Eustace the Monk-   Sorcerer, Monk, Pirate, Admiral and Legend

Eustace's death at the Battle of Sandwich By Matthew Paris - Photo Credit- Matthew Paris, Chronica Majora, II, fol. 52r
Eustace’s death at the Battle of Sandwich By Matthew Paris – Photo Credit- Matthew Paris, Chronica Majora, II, fol. 52r

Born in 1170 near Boulogne, France, Eustace was the younger son of Baudoin Busket, a lord of the county of Boulogne.  His upbringing was typical until he traveled to Toledo, Spain as a youth where he is rumored to have studied black magic.  According to the contemporary work, Histoire des Ducs de Normandie, “No one would believe the marvels he accomplished, nor those which happened to him many times.”  Returning home to France, Eustace gave up his magic and joined a Benedictine monastery at St. Samer Abbey near Calais.  However, history was not done with this young man yet.

According to a romance biography written about Eustace in 1225 by an unknown poet from Picardy, Eustace left the monastery in 1190 to avenge his father, who was murdered by Hainfrois de Heresinghen.  The two agreed to duel through surrogates, and Eustace’s champion lost.  By the rules of trial by combat, Heresinghen was acquitted of all charges.  It is not known whether this was a based on truth, but other evidence does show that his father did die some time around 1190.  After his father’s death, Eustace decided not to go back to the monastery and became the seneschal and bailiff of the count of Boulogne, Renaud de Dammartin.  There was a quarrel between the two some time in 1204 as Eustace fled to the Forest of Boulonnais.  The biography states Heresighen stirred up a plot to discredit Eustace by accusing him of embezzling funds from the Count.  The Count seized Eustace’s property and burned his land and declared him an outlaw.  Eustace retaliated by raiding the Count’s property, including burning down two newly built mills.  This war of revenge waged against the Count from the Forest of Boulonnais is thought to be one of the inspirations for the legend of Robin Hood.

Now officially an outlaw, Eustace found this sort of life suited him.  He and his brothers established bases on several of the Channel Islands, including the Castle Cornet in Guernsey, and began a career of piracy.  From 1205 and 1212, Eustace lived off the rich pickings of French ships in the English Channel and the Straits of Dover as well as selling his sword to the highest bidder.  At one point, Eustace commanded as many as 30 ships under the flag of King John of England.  He was said to have built a great palace in London and sent his daughter to keep company with the daughters of the nobles of England.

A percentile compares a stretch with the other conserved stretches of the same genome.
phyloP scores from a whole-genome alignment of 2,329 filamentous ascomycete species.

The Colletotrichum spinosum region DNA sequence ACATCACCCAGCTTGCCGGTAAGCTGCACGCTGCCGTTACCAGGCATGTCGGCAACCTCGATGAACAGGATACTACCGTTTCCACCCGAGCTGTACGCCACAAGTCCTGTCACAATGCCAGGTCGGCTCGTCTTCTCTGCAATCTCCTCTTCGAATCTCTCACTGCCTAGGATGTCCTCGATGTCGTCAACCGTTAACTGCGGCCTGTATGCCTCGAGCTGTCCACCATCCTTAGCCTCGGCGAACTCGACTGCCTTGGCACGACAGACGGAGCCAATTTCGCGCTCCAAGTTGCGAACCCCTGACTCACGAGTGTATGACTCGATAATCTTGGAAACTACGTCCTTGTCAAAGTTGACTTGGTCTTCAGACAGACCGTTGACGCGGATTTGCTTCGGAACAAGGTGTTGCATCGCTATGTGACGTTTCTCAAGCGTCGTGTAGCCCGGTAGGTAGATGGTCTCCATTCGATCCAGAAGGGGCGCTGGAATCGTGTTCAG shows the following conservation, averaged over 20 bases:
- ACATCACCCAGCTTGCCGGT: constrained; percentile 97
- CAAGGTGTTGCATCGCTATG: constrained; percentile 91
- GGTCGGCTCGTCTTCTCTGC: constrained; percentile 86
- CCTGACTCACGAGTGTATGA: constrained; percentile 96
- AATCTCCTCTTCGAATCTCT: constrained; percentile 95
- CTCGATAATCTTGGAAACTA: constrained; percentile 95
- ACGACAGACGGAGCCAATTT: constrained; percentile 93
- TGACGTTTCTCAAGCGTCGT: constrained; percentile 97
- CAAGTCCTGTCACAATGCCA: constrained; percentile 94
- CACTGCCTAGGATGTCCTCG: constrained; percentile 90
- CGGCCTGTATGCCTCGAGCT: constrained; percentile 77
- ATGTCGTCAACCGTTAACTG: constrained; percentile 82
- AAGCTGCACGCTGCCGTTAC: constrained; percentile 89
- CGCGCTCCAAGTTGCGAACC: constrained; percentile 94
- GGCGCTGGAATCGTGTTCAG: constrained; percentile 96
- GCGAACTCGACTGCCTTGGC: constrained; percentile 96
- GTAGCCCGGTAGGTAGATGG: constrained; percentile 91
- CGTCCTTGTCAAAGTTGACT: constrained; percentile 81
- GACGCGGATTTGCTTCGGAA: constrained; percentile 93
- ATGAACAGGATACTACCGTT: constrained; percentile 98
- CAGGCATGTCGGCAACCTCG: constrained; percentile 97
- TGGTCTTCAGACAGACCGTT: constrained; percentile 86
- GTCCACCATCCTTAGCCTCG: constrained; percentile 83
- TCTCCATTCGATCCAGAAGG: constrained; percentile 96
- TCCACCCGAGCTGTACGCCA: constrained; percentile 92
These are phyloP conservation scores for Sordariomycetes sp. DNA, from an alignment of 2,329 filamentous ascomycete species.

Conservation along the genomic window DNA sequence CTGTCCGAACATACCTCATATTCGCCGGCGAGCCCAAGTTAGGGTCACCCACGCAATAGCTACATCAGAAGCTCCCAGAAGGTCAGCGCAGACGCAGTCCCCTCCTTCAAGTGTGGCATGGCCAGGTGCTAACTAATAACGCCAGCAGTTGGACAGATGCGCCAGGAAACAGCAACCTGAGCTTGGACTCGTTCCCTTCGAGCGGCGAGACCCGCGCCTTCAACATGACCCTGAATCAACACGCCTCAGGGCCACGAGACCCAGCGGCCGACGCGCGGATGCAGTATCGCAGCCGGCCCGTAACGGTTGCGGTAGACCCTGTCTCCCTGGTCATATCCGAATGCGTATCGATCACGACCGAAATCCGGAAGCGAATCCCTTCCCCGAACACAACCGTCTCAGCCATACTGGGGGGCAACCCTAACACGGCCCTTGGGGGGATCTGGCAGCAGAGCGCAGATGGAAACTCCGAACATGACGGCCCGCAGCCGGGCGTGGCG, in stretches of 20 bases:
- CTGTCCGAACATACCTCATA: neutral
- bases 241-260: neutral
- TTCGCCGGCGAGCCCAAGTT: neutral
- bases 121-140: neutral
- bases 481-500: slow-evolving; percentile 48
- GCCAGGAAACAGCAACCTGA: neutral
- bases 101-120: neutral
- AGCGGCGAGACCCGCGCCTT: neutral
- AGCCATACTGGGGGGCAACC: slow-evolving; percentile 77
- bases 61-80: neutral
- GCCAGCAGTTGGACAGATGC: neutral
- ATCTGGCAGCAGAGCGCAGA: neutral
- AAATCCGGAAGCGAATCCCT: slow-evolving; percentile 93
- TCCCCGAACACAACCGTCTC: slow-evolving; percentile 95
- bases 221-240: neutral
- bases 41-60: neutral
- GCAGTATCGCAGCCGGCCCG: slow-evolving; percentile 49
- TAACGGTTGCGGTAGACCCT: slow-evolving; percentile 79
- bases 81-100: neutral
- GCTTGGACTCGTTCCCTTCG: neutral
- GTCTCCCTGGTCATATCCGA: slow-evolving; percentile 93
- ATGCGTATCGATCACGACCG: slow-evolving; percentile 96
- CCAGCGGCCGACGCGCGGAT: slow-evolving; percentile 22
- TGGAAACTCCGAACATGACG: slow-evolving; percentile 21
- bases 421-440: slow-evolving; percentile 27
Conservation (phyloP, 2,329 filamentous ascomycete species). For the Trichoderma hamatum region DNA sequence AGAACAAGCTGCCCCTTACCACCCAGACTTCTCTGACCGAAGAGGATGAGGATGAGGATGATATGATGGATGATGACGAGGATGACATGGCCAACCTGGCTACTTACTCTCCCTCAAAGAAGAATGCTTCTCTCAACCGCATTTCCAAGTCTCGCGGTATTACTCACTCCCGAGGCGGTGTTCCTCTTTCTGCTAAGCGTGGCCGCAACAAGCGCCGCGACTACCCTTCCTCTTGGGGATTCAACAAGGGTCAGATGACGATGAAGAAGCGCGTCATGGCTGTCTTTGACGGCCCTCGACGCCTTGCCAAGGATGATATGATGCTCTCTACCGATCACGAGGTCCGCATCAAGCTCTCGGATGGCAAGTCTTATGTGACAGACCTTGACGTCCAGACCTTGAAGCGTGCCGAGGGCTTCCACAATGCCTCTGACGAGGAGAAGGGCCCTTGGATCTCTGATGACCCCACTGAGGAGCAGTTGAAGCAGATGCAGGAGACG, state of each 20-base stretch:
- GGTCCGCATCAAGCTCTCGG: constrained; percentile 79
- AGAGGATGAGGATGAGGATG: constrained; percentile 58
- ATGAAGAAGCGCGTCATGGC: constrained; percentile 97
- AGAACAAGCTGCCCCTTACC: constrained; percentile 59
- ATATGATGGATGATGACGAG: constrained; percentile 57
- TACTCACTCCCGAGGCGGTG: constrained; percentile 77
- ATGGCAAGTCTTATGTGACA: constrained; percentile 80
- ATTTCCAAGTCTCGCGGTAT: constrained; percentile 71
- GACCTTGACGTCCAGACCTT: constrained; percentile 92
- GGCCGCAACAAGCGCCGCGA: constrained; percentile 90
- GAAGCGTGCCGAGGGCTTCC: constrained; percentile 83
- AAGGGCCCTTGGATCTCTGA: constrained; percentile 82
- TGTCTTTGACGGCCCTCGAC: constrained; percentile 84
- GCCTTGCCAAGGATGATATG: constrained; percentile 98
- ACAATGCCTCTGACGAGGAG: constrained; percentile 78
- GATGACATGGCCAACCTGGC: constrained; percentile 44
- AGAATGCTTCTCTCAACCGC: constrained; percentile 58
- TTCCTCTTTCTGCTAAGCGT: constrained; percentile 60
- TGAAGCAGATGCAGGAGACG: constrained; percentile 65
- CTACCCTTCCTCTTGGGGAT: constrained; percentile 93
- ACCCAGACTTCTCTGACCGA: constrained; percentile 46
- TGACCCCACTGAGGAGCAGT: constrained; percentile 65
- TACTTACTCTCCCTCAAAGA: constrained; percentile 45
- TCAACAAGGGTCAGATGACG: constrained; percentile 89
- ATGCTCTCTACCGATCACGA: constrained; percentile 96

In 1212, something changed.  The biography points to Eustace’s mortal enemy of the Count of Boulogne, Renaud de Dammartin, changing his allegiance to King John and poisoning the King’s mind against Eustace.  The Annals of Dunstable reports, “… There came… the count of Bloulogne. And the king Of France took all the ships of England which came to his land; and therefore the king of England took many towns of the of the Cinque Ports. And then Eustace, the pirate, called the Monk, fled from us to the king of France with five galleys because the count of Boulogne laid snares for him.”   No matter the reason, Eustace changed his coat and began working for King Philip II of France against King John.  He was described as “endowed with a diabolical ingenuity in working havoc among his former friends the English.”

Civil war was raging in England and Prince Louis had been invited by some of the barons to come over and be king instead of John.  Eustace threw his support to the rebel barons and provided transport to Prince Louis in 1216.  He also lent his fleet to bringing much needed reinforcements to Louis in England.  This is where he met his defeat.  King John had died in October 1216, and the rebel barons were losing much of their support as John’s nine year old son, Henry, took the crown.   Prince Louis and the rebels lost an important battle forcing them to retreat to London.  Eustace and Robert de Courtenai sailed from Calais on August 24, 1217 with 70 ships loaded with knights and treasure to reprovision them.  Eustace was an admiral, but de Courtenai was in command of the fleet over him.  This proved to be their undoing.  The English assembled a fleet of forty ships under the command of Hubert de Burgh.  The ships met off the coast of Sandwich in what should have been a victory.  The English ships were smaller than the French as well as outnumbered.  De Burgh feinted and de Courtenai took the bait despite urging from Eustace.  De Courtenai ordered the French fleet to attack and lost the wind, leaving them vulnerable to the English counterattack.  To keep the French from boarding the English ships, they covered the decks in powdered lime.  The wind picked up the lime and blinded the French troops.